In the first week of March, just before the end of the national lockdown and the return of school children across England to the classroom, Mr Clark set his classes the challenge of finding some interesting History in their local area. Below are some of the examples of place of interest the boys found while undertaking their regular daily exercise in North London and South-West Hertfordshire.

A Year 10 student from Pinner:

St John the Baptist Church is an Anglican church in Pinner, made in 1320. It was initially meant to be a chapel for St Mary’s Church in Harrow on the Hill but by 1776, it became an independent Parish. It was under the immediate jurisdiction of the Archbishop of Canterbury who was also the Lord of the Manor of Harrow. There is a memorial for a previous mayor of London, Sir Christopher Clitherow and graves for people like William Skenelsby, a man who lived to 118 and Henry James Pye, an official poet to King George III.

A Year 7 Student from St Albans

Edmund Beaufort was the second Duke of Somerset and a Lancastrian. He died in the first battle of St Albans, which the Yorkists won, and where they captured the Lancastrian king, Henry VI. There are roads in St Albans named to commemorate them.

A Year 7 student from Harrow-on-the-Hill

This 1898 Cattle Trough was built by the Metropolitan Cattle Trough and Drinking Fountain Association in memory of Miss J E Gordan. It is a rectangular trough made of grey granite with squat plinths at either end. It was a drinking trough for cattle and horses in the Victorian era. There was also a drinking basin for human use on the outside. The MCTDFA (Metropolitan Cattle Trough and Drinking Fountain Association) was made in 1859 by Samuel Gurney MP and was responsible for many troughs across the capital. However, later on, the Cattle Trough was then made into a flowerbed for public sightseeing. Take a quick walk around Harrow and you will find lots of reminders of the history of our borough.

A Year 9 student from Mill Hill:

The student’s image is of a sign saying you must wear a mask inside. It is interesting because it is very representative of the time we are in. Our free action is limited in the aim to protect the safety and well-being on the world. I believe this will become a very interesting part of history due to its rare, but necessary, circumstances.

A Year 10 Student from Stanmore

This is a picture of what used to be Stanmore Village Station. It was a station built in 1890 by Frederick Gordon in order to attract people to come to Stanmore. However, in 1932, the current Stanmore Station was built which is now at the end of the Jubilee Line, leading to the closure of the village station in 1952. It has now become the house in the picture above.

Lower Sixth Student from Hampstead

The student took this picture of Pitt the Elder’s garden entrance in Hampstead Heath. William Pitt the Elder (The Earl of Chatham) was Prime Minister of the United Kingdom from 1766 to 1768. The plaque says that it was designed by James Paine who was a early 18th century architect and it was built by Charles Dingley, who helped build one of the first toll roads in London in 1756.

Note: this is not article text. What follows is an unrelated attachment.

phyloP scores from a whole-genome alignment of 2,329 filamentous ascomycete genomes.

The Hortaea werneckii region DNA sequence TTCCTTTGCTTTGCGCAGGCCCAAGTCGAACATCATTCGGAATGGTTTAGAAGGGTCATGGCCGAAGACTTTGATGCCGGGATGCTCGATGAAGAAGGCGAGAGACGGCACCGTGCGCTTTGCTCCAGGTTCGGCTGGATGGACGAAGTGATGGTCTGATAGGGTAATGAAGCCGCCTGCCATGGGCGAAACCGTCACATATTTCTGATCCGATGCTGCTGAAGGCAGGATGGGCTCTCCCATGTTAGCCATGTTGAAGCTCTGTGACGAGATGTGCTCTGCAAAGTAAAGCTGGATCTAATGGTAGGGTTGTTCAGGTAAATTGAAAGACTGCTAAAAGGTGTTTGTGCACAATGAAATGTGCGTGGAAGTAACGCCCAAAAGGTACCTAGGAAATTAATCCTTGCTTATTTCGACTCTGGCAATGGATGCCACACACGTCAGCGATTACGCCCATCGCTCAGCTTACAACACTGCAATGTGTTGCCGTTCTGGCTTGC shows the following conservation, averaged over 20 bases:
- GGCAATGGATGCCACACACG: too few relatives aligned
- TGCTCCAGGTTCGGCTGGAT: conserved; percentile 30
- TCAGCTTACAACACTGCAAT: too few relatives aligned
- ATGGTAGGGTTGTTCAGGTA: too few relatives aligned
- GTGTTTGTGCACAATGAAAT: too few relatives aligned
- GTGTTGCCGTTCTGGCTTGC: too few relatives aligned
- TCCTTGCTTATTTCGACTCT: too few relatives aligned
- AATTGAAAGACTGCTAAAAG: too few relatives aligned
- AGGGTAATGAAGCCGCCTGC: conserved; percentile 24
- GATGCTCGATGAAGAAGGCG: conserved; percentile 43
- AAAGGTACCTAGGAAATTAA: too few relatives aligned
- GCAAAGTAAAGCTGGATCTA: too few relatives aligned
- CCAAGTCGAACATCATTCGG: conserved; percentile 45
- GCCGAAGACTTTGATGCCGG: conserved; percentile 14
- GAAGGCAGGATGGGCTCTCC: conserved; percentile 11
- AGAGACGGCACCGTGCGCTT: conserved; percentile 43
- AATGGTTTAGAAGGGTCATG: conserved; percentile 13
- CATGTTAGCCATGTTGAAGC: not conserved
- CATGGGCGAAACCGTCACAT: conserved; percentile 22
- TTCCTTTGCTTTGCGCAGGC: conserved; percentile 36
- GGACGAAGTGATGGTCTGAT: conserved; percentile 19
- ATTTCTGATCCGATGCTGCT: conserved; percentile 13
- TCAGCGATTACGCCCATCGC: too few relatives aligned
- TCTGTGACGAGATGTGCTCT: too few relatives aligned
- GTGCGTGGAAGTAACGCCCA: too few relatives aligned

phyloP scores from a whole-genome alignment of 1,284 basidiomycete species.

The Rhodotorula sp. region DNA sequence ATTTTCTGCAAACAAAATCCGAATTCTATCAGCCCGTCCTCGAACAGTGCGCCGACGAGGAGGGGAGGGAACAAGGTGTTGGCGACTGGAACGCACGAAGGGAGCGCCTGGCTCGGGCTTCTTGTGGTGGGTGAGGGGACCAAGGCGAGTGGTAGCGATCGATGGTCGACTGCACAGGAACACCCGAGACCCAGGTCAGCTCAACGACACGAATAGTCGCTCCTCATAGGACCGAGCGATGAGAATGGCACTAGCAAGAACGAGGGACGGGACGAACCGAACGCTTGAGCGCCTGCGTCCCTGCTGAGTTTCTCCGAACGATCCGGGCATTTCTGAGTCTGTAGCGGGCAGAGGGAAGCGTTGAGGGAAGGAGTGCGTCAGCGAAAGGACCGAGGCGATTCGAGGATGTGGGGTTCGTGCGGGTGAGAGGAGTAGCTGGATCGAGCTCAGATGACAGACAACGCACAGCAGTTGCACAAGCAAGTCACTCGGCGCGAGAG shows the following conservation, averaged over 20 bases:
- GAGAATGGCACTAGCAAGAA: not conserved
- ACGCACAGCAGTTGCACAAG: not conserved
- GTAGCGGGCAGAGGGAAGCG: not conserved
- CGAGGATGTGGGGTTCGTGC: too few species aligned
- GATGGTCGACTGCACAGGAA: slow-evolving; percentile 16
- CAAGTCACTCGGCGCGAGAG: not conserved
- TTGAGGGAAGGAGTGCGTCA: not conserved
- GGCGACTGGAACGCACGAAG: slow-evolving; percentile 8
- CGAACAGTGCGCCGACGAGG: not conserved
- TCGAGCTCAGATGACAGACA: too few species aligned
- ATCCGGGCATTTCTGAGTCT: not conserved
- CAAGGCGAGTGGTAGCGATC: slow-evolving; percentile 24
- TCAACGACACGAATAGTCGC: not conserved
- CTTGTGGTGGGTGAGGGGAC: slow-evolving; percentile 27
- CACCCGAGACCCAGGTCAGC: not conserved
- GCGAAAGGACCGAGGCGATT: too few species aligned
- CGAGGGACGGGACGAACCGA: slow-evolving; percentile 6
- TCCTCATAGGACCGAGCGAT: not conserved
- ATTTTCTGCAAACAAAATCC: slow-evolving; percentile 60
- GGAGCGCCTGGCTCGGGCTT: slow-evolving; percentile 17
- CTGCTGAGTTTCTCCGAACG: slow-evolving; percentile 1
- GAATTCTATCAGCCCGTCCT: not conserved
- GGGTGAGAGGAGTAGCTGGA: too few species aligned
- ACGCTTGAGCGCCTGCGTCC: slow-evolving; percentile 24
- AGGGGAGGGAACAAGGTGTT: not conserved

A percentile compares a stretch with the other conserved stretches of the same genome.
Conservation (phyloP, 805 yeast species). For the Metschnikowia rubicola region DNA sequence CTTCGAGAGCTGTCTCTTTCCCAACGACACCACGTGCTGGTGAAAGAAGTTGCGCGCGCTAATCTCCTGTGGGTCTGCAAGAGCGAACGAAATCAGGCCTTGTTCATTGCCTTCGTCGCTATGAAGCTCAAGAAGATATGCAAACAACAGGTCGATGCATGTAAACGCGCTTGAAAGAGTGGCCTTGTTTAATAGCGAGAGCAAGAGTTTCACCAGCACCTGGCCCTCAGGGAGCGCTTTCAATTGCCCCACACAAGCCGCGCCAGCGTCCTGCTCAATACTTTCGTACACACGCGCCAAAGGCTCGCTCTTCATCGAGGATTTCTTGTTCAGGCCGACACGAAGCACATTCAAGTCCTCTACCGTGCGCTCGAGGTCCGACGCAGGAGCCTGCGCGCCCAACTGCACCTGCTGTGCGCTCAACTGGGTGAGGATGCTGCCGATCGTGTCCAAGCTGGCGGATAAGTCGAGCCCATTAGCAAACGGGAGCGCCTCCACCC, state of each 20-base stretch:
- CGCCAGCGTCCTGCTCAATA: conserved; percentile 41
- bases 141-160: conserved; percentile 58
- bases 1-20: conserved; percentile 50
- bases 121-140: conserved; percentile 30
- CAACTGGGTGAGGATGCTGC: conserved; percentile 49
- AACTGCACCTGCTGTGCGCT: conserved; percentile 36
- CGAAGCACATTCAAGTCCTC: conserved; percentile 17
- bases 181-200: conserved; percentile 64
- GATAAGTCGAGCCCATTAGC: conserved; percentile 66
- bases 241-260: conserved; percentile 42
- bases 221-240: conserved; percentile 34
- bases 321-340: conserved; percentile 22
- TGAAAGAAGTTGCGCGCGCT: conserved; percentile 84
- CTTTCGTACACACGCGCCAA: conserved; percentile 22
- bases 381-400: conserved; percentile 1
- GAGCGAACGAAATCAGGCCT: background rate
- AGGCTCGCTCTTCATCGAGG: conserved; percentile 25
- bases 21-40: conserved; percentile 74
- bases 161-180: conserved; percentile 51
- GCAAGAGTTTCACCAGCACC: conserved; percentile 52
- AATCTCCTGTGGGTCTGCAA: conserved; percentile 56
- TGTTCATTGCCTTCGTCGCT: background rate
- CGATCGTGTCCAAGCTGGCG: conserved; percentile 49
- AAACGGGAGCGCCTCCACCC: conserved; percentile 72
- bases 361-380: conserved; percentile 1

Year 7 Student from Edgware

Alms houses are a charitable form of self-sufficient, low-cost community housing that is held in trust for local people in housing need. The above Alms houses were built in 1828, in Edgware. They were paid for by Charles Day. There were eight on a one-acre plot, fronting onto Watling Street at Stone Grove. Day himself selected the Alms people and in his will he left the Alms houses and land to trusties and provided £100 a year for the welfare of the property and Alms people. The buildings were restored in 1959.

Year 9 student from Maida Vale

Abbey Road Studios is a recording studio established in 1931 by the Gramophone company. The Gramophone company a predecessor of British music company EMI owned the studio until 2009.The studio gained English Heritage status shortly after in 2010 due to the musical history embedded within its walls. The studios held many notable clients throughout its years recently holding Kanye West and Kylie Minogue. Although the studio held recent stars, The Beatles truly made it and it’s crossing famous. The crossing which also appears in the photo was used as The Beatles 1969 iconic album cover ‘Abbey Road’ and has later become a symbol of pop culture. It attracts tourists all year round!

Year 7 Student from Northwood

Pinner Cottage Hospital was a purpose-built facility. This was built as a memorial to all those who died in the World War I. This is a small building which was opened 1920 but sadly closed in 2008. To this current day many ambulances and emergency vehicles are parked here. The hospital closed after the lack of funding and too high prices to keep the operation going. This has high interest to the student and reminds them of the soldiers who lost their lives to protect the country.